The elements are exposed, processed, inked and printed in a lithographic press, as described in example 2, to give an image resolution of 7 lines per millimeter. In contrast, similar coatings in which the titanium dioxide is omitted have a resolution of only 3 lines permillig eter. V 7
Image resolution and streets. EH91? 9 t ss i t ee printing plates of this invention are improved by the elimination of excess developing agent. This is accomplished by developing the printing plate in face-to-face contact with a web such as a hardened gelatin pad, a fogged silver halide emulsion layer or polyethylene-coated paper. The following example will illustrate this feature.
EXAMPLE 6 A. A photographic element of the type described in example 4 above is exposed in a process camera to a line and halftone original, processed in an 8 percent K PO, activator at 85 F. with agitation for 20 seconds followed by a 20-second immersion in a 2 percent phosphoric acid stop bath and then squeegeed.
B. A photographic element of the type described in example 4 above is exposed in a process camera to a line and halftone original, processed in an 8 percent K PO activator at 85 F. for 5 seconds and then brought into face-to-face contact with a hardened gelatin layer coated on a paper support. The two sheets are held into contact for 30 seconds and then separated. The processed element is then immersed for 20 seconds in a 2 percent phosphoric acid stop bath and squeegeed.
C. A photographic element of the type described in example 4 above is processed in the same manner as in B. with the exception of bringing the element into face-to-face contact with a hardened fogged silver halide gelatin emulsion layer coated on a paper support.
The above plates are inked and printed on a lithographic press. The prints made from plates B and C produce a much exposure latitude, photographic speed and resolution characteristics. Furthermore, the use of metal oxides rather than carbon black in antihalation layers of the presensitized printing plates of this invention gives comparable exposure latitude and resolution without the speed loss encountered when carbon black is used. In addition, the use of a metal oxide such as titanium dioxide or zinc oxide in the antihalation layer rather than carbon black gives a presensitized plate having a white background which makes it easy to inspect the dark image after processing. In contrast, the use of carbon black in an antihalation layer gives a dark background which makes it difficult to inspect the dark image.
Although the invention has been described in considerable detail with reference to certain preferred embodiments thereof, it will be understood that variations and modifications can be effected without departing from the spirit and scope of the invention as described hereinabove and as defined in the appended claims.
1. In a presensitized printing plate comprising a support, a hardened gelatin photographic silver halide emulsion layer, a layer no farther from said support than said emulsion layer and containing a polyhydroxybenzene developing agent which is a halogen substituted, phenyl substituted, or two-six carbon atoms containing alkyl substituted polyhydroxybenzene developing agent and which oxidizes upon development to render gelatin oleophilic in developed areas; the improvement comprising a layer between said emulsion layer and said support containing an oxide of titanium or zinc and having an average Reflectance of at least 60 percent over wavelengths in the visible region of the spectrum in the range of about 420 to about 500 millimicrons,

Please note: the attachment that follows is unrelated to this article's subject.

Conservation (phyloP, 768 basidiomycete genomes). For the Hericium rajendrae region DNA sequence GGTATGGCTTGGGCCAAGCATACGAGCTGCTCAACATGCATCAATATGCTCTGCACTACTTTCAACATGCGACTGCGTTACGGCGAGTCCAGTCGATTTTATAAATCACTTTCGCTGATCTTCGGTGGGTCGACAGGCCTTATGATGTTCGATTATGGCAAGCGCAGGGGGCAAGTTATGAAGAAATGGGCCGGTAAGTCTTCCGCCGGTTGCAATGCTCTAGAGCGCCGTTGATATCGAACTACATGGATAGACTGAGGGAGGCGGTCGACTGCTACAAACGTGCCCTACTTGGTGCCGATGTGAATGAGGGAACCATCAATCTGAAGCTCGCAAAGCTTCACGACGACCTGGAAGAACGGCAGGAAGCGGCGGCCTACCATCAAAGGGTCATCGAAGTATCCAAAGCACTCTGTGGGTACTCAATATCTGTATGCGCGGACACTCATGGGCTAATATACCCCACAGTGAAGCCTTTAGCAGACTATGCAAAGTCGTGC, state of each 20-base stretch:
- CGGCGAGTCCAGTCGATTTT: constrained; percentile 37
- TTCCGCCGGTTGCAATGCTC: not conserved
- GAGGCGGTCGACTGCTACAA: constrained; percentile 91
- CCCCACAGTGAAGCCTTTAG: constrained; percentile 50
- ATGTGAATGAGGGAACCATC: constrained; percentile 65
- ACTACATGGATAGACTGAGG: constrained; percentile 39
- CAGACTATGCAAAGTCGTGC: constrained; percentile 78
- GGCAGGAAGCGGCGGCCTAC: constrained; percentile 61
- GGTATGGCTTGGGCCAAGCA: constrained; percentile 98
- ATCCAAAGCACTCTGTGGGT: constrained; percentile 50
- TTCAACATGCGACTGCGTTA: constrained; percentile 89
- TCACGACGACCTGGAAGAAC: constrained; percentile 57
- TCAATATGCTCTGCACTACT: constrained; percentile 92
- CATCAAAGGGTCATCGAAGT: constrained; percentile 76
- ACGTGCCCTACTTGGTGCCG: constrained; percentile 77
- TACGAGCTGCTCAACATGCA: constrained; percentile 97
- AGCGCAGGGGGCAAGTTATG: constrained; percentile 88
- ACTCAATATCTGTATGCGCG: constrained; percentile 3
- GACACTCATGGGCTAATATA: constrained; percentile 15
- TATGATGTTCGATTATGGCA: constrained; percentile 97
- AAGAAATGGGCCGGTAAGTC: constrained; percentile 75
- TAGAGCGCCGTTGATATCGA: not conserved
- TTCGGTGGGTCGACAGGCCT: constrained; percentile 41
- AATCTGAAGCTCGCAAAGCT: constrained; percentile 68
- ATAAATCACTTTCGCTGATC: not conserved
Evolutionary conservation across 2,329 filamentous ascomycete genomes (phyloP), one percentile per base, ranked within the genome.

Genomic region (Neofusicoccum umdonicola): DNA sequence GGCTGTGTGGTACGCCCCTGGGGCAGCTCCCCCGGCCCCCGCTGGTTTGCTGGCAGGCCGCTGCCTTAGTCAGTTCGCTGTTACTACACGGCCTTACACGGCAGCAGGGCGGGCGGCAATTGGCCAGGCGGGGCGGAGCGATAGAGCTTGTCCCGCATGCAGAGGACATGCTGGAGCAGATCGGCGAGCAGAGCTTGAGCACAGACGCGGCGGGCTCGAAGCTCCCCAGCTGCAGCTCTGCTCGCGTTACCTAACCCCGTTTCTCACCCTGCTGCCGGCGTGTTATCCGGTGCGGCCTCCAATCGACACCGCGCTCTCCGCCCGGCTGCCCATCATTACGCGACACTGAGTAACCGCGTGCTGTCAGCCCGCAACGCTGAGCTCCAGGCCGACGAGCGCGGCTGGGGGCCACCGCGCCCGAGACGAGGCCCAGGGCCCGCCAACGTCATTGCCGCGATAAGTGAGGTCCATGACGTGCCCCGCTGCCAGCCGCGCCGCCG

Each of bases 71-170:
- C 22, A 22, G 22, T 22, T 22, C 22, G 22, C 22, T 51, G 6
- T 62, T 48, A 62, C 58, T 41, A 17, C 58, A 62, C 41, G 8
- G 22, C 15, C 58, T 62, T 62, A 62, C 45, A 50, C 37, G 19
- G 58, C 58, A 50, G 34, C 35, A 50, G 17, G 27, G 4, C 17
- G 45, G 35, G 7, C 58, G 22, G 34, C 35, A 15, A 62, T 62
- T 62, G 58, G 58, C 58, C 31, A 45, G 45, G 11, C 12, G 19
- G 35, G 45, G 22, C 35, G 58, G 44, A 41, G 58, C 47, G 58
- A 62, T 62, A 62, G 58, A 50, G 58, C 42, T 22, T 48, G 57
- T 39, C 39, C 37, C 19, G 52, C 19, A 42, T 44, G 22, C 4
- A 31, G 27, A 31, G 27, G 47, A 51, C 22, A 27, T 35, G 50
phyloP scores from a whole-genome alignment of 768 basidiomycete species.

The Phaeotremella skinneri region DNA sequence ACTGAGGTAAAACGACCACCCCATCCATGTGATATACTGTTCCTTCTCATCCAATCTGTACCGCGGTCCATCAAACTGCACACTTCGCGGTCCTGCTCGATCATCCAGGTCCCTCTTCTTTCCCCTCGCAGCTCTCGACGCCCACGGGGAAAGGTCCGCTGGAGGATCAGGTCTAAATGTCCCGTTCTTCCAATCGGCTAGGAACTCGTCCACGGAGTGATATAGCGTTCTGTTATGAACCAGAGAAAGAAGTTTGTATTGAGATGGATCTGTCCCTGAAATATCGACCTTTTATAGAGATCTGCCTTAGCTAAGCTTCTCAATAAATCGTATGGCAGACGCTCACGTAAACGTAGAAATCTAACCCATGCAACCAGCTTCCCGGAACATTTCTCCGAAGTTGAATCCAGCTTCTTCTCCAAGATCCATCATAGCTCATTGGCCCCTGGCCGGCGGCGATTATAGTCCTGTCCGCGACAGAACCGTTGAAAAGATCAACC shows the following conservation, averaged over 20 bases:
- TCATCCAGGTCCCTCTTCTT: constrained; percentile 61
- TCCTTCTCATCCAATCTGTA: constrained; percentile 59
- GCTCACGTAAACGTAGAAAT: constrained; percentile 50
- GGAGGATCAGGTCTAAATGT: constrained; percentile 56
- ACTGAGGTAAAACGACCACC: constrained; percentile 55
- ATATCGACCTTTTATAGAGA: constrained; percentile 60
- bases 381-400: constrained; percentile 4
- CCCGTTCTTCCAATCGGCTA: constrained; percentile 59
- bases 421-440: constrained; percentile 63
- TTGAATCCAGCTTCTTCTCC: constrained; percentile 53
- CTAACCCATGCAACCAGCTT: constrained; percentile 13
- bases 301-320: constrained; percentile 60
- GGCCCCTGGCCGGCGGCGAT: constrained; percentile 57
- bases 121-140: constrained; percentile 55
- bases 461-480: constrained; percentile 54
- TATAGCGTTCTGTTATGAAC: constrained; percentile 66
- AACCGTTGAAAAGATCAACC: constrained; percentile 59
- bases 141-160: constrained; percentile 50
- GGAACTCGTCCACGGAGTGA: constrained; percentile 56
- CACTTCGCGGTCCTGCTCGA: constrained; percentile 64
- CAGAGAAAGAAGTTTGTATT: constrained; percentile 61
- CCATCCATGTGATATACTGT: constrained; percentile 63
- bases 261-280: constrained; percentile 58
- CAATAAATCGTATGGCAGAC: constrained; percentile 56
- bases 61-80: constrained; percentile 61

2. The presensitized printing plate of claim 1 in which the layer containing a metal oxide has an average Reflectance of at least percent over wavelengths in the visible region of the spectrum in the range of about 420 to about 500 mil-. limicrons,
3. The presensitized printing plate of claim 1 in which said oxide is titanium dioxide.
4. The presensitized printing plate of claim 1 in which said developing agent is 4-phenyl catechol and said oxide is zinc oxide.
5. The presensitized printing plate of claim 4 in which said silver halide is silver chloride and said 4-phenyl catechol is in said emulsion layer.
6. The presensitized printing plate of claim 1 in which said; silver halide is silver chloride and said developing agent is 4- phenyl catechol which is contained in said layer between said emulsion layer and said support.
7. The presensitized printing plate of claim 1 in which said layer between said emulsion layer and said support contains an antihalation dye.
8. The presensitized printing plate of claim 1 in which said emulsion is a direct-positive emulsion.
9. The presensitized printing plate of claim 8 in which said emulsion layer contains grains comprising a central core of silver halide containing centers which promote deposition of photolytic silver and an outer shell covering said core comprising a fogged silver halide that develops to silver without exposure.
10. The presensitized printing plate of claim 9 in which said! developing agent is 4-phenyl catechol and said oxide is titanium dioxide.
11. The presensitized printing plate of claim 9 in which said developing agent is 4-phenyl catechol and said oxide is zinc oxide.